Pregame analysis of Alabama's home game against Tennessee:
What: Alabama Crimson Tide (6-0, 3-0 SEC) vs. Tennessee Vols (2-4, 1-2)
When: Saturday, 8 p.m. Central time
Rankings: Alabama is No. 1 in the Associated Press and coaches rankings, while Tennessee is unranked.
Where: Bryant-Denny Stadium (101,821), Tuscaloosa
Line: Alabama by 34½
TV/radio: TV: ESPN; radio: WHMA-FM 95.5 (Anniston), SiriusXM 191 (Streaming 961)
Three things Alabama must do
1. Go on the attack early and often, including taking some deep shots offensively.
If some at Alabama — including apparently quarterback Tua Tagovailoa — are bothered by perceived criticism of the offense’s (highly successful) use of slant routes this season, the quickest way to quiet those critics is to go on the attack.
Tagovailoa has found great success taking advantage of the soft zone coverage most defenses utilize against the Tide this season with quick slants out of RPO plays, expeditiously getting the ball into his receivers’ hands and letting them do their thing. That has led to nearly 1,500 combined yards after the catch and plenty of touchdowns.
But against a familiar staff that includes second-year Tennessee coach Jeremy Pruitt and first-year Tennessee defensive coordinator Derrick Ansley — both of whom were on Alabama’s staff in 2017 — there could be opportunities to challenge a Vols secondary that allowed Florida and Georgia to combine for 601 passing yards on 76-percent passing.
And after some admittedly “uncharacteristic” missed opportunities in the passing game last weekend — including a brief spat between Tagovailoa and No. 1 receiver Jerry Jeudy, whose production has dropped off of late — a couple of long touchdown passes could do plenty to right the ship a little, and even appease a seemingly frustrated Jeudy. They could also serve to take Tennessee out of the game emotionally before it ever really gets going.
2. Dominate the line of scrimmage offensively by running the ball at will.
While Alabama’s potent passing attack has been otherworldly this season, with Tagovailoa and his gluttony of potential first-round NFL Draft picks at receiver, its running game hasn’t quite measured up.
And although this offense is an understandably different beast than the ground-and-pound approach of years past, there will be times that the Tide will need to show it can run the ball with consistency and power against far superior defenses still ahead on the schedule.
That, of course, starts up front with a first-team offensive line that could be settling into place with juniors Landon Dickerson and Deonte Brown expected to make their second-consecutive starts at center and right guard, respectively. The 340-pound Brown creates a mighty powerful run-blocking pair with 360-pound freshman left guard Evan Neal that balances out the pass-blocking prowess of junior left and right tackles Alex Leatherwood and Jedrick Wills Jr.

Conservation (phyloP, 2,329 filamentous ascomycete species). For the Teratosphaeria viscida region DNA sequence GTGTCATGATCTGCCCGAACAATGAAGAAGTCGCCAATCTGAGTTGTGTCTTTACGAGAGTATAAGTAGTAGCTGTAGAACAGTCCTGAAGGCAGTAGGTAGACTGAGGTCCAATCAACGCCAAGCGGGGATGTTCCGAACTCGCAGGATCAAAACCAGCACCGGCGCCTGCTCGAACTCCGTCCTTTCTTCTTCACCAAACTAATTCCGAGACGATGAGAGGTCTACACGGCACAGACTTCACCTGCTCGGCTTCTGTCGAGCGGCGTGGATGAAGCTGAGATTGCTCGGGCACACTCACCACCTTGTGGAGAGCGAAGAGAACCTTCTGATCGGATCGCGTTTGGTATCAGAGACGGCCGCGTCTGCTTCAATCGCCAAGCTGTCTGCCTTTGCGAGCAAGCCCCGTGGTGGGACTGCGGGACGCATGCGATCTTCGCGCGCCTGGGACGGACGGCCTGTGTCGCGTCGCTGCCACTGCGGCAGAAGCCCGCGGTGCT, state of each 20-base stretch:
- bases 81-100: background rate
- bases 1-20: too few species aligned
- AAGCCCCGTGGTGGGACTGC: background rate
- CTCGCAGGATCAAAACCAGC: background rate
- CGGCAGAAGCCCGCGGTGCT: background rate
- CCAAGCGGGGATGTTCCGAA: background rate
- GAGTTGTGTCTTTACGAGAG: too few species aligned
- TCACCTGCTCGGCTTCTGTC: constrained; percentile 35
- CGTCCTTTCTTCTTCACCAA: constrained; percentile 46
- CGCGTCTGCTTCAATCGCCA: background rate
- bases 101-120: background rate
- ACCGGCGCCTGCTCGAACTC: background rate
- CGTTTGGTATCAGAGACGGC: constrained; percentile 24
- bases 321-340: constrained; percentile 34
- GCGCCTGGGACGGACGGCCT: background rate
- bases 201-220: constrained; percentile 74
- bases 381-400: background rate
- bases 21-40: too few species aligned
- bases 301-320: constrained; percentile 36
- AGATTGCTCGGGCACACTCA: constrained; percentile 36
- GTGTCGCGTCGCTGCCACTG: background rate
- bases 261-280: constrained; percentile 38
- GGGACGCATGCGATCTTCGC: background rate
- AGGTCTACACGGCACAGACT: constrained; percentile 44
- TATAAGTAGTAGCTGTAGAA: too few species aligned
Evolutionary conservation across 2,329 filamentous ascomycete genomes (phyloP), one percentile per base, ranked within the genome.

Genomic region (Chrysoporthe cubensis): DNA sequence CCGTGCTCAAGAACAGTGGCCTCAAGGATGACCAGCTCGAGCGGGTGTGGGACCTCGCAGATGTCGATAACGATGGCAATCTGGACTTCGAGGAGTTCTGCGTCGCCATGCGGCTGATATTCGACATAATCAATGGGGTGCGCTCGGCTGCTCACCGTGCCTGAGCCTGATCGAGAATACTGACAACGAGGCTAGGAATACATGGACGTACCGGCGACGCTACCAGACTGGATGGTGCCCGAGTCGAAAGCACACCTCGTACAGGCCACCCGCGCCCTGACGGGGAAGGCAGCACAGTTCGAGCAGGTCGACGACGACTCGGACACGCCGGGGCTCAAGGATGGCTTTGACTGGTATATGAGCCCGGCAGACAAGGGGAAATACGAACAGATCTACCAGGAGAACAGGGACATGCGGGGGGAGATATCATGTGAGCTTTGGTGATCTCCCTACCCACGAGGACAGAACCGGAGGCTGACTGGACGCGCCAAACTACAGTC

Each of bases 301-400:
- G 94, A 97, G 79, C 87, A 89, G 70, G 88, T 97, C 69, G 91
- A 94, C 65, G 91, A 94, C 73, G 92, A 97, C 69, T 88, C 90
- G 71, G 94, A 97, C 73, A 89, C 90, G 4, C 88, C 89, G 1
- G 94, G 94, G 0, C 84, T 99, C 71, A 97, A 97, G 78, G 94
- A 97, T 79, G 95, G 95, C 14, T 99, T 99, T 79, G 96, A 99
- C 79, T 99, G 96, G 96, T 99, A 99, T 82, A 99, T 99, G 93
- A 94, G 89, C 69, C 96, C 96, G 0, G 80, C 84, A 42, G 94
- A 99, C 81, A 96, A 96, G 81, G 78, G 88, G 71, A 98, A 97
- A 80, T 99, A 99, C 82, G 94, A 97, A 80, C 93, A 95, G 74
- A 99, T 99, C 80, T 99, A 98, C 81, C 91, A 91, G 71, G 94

Last week’s starting five opened quite a few holes against Texas A&M that junior tailback Najee Harris used to post season-highs in attempts (20) and rushing yards (114) for his second 100-yard performance in the last three games. And against a Tennessee run defense that ranks 10th in the SEC allowing nearly 160 rushing yards per game this season, there should be even more holes Saturday.
“As long as we have balance and we have the ability to run the ball, we want to feature what our players can do best,” Alabama coach Nick Saban said.
3. Harass whatever quarterback Tennessee puts behind center.
Fueled by junior outside linebacker Terrell Lewis’ breakout day, Alabama’s pass rush had its best game of the season last week with five sacks, four quarterback hurries and seven tackles for loss against Texas A&M.
And with the visiting Vols fairly unsettled at quarterback with freshman Brian Mauer (concussion) and junior Jarrett Guarantano splitting time over the past three games — including two straight starts for Mauer — it could create opportunities for a hungry Crimson Tide defensive front seven.
Mauer has reportedly practiced this week and Pruitt has already declared he’s “going to be fine” to play Saturday, but the mere fact that the true freshman has been knocked out of the last two games he’s started would make any quarterback hesitant, especially if he sees the 6-foot-7 and 312-pound Raekwon Davis charging at him off the edge.
Tennessee has also used five different starting offensive line sets in its six games this season, with only former Alabama transfer Brandon Kennedy the one constant with six straight starts at center. That lack of continuity can be especially detrimental for a young Vols offense tasked with fending off a traditionally fierce Tide defense that isn’t living up to its own standard of excellence and could be looking to send a message against a hated rival.
As has been the case the last few years, Alabama will want to put on a show against Tennessee —and not just to show off the fancy,new LED lights that were installed in Bryant-Denny Stadium this summer.
Not only would a win Saturday be lucky No. 13 straight in the series, it would also continue Nick Saban’s personal dominance to give him a 19-0 record over his former assistants-turned-head coaches, and stretch Alabama’s FBS-record consecutive win streak against unranked opponents to 88 straight — a 12-year run of perfection that’s a full season better than the previous record holders.
Alabama 55, Tennessee 17